Game of Thrones Final Season: ‘The Iron Throne’ Review

the-starksAnd so, our watch has ended. After eight seasons of battles, betrayals and beheadings, “Game of Thrones” finally takes its final bow, on HBO at least.  In contrast to the general excitement leading up to the season, fans approach the ending with a mix of melancholy and disenchantment, a little bit of wariness too, of how showrunners D.B. Weiss and David Benioff will choose to end this epic saga.

Will it meet expectations? Will it satisfy the die hard fans? I could safely say that the final episodes had its strengths and weakenesses, not more than any other ending for a television series. GoT, unfortunately got more flak because fans were really expecting an epic masterpiece as a fitting farewell to their beloved saga.

Synopsis: The Last War is won and Daenerys is poised to take the Iron Throne amid the ashes resulting from the Sack of King’s Landing. But just when one thinks that there will be some peace after the conquer, Dany pumps up the Dothrakis and the Unsullied with words of more war and liberation, cementing Tyrion’s doubts that the Queen has lost sight of her goal of making the world a better place.

***Proceed no further if you don’t want to be spoiled. ***

I could not safely say that what happened in the ending was completely unexpected. Showrunners were only short of writing on the sky how Dany should and would die because she was unfit to rule. When she went off the handle and murdered the innocents on the streets of King’s Landing in a fit of rage and revenge, there was no turning back for her character. It was a given that she had to go.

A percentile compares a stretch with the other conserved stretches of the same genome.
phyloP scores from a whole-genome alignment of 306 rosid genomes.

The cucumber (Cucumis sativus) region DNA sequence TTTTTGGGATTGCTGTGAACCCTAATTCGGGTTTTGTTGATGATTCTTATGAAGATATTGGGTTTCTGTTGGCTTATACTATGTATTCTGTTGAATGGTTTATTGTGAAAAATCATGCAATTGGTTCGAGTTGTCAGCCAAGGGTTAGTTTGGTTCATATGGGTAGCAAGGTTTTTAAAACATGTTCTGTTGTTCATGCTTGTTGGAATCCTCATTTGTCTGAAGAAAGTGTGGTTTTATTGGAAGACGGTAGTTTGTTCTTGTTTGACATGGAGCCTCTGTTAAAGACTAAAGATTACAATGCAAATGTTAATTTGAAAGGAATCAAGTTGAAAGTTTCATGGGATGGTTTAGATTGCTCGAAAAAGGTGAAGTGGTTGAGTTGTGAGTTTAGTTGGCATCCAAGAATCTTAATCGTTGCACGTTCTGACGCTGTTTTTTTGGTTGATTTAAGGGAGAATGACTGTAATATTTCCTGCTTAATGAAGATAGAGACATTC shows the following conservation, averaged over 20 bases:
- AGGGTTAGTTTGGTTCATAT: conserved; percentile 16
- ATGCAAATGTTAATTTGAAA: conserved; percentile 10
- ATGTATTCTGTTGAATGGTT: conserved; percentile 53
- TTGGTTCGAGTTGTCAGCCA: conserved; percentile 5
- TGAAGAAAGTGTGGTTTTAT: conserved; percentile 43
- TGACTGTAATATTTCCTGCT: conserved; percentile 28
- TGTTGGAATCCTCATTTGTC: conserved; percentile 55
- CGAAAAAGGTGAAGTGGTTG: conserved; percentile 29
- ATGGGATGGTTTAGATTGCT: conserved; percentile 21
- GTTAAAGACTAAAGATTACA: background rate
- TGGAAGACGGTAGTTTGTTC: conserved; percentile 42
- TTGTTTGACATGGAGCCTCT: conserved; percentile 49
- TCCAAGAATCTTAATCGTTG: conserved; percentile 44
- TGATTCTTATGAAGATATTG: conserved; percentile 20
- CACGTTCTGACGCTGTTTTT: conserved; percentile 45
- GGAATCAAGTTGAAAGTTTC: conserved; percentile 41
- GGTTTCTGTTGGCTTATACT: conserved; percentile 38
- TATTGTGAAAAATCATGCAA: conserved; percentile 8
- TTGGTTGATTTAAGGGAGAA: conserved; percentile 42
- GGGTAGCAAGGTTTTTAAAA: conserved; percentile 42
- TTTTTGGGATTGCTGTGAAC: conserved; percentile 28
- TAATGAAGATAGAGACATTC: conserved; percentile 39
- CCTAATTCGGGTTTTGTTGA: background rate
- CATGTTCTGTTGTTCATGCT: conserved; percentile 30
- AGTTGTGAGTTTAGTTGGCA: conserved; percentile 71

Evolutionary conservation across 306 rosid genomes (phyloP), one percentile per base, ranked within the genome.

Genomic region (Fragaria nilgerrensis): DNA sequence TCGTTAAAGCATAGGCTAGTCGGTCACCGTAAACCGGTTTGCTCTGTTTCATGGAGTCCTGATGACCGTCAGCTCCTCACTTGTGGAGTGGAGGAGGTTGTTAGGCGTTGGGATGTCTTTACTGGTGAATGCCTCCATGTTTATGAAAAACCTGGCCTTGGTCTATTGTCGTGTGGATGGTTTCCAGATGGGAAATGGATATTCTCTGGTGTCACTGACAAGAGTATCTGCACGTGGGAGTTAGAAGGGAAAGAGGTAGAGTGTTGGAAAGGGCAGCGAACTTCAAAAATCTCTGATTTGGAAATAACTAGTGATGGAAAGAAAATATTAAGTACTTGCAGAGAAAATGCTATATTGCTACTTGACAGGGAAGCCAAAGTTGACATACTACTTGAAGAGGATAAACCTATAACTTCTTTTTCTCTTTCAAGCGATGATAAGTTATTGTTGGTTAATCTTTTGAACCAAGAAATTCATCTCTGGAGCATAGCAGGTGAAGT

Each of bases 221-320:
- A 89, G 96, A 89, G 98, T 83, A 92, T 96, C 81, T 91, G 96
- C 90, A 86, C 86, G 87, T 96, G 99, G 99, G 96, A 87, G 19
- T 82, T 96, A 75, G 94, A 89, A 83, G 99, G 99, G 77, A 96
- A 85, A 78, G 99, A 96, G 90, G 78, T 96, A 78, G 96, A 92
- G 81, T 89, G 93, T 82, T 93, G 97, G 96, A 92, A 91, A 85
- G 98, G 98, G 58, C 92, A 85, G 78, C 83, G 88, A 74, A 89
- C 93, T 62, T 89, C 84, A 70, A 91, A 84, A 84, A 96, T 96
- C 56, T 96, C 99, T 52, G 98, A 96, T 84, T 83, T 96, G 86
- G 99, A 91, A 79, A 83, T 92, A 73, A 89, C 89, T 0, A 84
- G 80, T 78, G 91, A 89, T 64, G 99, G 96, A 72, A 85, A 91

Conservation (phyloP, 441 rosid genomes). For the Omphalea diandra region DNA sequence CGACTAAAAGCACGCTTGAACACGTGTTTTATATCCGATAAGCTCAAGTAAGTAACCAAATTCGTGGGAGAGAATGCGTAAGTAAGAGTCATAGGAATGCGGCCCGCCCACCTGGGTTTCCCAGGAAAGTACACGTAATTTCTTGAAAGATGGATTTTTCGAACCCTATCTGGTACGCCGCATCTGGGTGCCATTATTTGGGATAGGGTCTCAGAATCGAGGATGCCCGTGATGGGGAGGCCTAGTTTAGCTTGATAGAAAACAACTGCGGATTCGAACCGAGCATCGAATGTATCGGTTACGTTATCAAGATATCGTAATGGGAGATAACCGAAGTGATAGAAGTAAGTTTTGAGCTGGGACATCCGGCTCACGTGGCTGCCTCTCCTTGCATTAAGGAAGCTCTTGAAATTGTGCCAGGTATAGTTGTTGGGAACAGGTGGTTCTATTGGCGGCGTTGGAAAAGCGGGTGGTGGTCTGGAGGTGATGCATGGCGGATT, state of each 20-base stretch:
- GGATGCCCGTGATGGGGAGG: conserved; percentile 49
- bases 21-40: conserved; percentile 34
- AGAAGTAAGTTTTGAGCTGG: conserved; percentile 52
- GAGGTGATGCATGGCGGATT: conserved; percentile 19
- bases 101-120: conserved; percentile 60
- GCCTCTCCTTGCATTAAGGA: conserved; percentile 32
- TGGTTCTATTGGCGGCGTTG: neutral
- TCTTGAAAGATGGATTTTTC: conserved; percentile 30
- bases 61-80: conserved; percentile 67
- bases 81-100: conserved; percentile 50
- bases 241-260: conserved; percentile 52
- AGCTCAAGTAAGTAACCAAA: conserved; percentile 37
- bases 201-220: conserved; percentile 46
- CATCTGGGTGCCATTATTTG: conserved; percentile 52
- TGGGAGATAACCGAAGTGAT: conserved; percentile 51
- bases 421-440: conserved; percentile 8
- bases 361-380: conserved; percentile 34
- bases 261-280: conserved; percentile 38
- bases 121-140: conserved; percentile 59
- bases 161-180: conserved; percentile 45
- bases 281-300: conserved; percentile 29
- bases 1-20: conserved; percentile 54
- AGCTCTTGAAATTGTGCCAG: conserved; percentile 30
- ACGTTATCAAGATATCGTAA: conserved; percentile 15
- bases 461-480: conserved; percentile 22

Tyrion served as the showrunners’ mouthpiece throughout this entire episode, explaining in length to Jon Snow what needs to be done to save the Kingdom and save Dany from herself. He explains how her heart is in the right place but her views are distorted by her successful conquests and her skewed ideas of a better world. He explains how she sees her methods as an end to a means. He does this in length, and also gets the floor to share his views on who should rule Westeros for a better, more peaceful, future.

I was actually surprised that the amount of time Tyrion was given to share this much wisdom given that he was a prisoner accused of treason. However, no matter how effectively Peter Dinklage delivers his dialogue, it was obviously a shortcut to humanize Dany once again after she razed half the city as well as the Red Keep. It was also a convenient way for showrunners to set the stage for an unexpected character to rule the Kingdoms.

“Love is the death of duty” — Jon Snow citing Maester Aemon
“Sometimes, duty is the death of love” — Tyrion

We also catch a glimpse of pre-Westeros Dany, when she tells Jon her vision of a perfect world. It echoed her earlier statements from when she freed the slaves from their masters and liberated Mereeen. However, given her recent spate of power madness, it was weird that when Jon and Dany met, she was willing to have Jon lead with her, as opposed to her general sense of paranoia in Winterfell that he would take the Throne from her.

Jon Snow gets the award for the most consistent character in Westeros. From Season 1 to 8, he knew nothing and learned nothing. He was even willing to let things go after witnessing the heartless murder of innocents because of his “love” for Dany. (Really, all this talk of love has been getting on my nerves) It is only until he is pressured to take action that Jon aka Aegon Targaryen takes action and does the right thing. And it turns out that the revelation of his heritage is actually a non issue.